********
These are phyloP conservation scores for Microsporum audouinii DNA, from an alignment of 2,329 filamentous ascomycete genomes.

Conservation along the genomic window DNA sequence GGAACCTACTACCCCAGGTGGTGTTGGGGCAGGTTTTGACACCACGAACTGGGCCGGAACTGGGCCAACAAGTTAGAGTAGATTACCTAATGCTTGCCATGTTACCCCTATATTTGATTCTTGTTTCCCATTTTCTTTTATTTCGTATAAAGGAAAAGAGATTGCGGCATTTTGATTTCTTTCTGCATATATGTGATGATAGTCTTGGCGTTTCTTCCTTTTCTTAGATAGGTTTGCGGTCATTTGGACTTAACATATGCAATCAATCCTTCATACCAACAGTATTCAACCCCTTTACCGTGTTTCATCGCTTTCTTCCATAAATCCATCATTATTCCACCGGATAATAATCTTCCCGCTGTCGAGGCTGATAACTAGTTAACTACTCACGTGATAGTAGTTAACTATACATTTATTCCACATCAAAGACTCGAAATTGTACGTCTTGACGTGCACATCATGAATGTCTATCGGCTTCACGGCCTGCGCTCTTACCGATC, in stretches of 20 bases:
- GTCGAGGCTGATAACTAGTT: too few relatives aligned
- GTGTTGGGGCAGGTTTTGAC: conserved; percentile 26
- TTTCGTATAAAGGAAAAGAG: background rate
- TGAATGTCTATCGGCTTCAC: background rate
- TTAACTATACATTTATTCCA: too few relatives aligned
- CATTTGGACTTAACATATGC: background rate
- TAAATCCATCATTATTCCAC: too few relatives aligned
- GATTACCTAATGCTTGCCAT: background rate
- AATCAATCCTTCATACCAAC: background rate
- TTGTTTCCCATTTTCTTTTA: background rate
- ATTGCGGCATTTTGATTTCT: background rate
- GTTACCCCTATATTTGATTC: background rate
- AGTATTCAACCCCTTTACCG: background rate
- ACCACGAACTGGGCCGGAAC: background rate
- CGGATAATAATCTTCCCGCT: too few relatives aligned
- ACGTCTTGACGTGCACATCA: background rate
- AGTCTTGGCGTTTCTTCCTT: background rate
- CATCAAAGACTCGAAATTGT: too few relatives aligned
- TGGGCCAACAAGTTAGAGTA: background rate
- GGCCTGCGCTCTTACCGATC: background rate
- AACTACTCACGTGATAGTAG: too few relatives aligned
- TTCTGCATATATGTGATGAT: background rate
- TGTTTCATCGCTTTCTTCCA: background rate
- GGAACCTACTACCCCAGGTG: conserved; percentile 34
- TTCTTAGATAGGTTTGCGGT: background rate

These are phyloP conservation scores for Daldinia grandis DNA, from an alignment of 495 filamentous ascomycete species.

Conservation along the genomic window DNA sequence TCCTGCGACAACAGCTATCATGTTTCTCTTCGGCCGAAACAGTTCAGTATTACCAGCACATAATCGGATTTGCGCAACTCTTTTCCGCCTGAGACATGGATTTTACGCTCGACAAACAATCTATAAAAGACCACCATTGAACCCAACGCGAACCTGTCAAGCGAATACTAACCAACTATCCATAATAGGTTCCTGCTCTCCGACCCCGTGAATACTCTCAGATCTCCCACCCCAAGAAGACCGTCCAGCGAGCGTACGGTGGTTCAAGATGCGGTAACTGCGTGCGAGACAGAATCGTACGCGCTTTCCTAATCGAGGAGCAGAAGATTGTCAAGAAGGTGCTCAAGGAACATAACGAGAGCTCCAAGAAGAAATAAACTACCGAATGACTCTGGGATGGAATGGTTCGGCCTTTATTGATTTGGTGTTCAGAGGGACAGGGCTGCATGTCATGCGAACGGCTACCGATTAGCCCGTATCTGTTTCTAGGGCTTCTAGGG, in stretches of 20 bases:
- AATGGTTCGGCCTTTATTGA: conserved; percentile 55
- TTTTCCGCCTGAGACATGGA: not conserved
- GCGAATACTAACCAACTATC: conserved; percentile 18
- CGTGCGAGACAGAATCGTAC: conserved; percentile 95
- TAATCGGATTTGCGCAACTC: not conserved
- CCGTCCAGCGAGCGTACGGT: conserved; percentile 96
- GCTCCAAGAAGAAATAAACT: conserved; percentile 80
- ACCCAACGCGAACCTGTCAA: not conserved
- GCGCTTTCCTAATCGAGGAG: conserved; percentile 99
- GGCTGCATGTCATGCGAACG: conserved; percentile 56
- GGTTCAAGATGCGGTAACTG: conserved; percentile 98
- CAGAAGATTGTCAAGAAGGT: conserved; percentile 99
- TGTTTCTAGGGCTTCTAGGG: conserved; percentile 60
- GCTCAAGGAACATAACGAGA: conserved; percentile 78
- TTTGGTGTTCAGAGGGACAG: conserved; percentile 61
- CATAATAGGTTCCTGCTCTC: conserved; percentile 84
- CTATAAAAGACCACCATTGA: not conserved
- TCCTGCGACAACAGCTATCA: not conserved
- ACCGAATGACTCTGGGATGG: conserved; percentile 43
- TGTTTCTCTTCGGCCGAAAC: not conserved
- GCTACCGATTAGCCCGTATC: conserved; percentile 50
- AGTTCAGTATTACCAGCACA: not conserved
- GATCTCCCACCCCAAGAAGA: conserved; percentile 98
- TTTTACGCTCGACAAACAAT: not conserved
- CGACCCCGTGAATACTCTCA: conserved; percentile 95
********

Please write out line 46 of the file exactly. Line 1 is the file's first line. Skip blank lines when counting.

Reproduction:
- CTATAAAAGACCACCATTGA: not conserved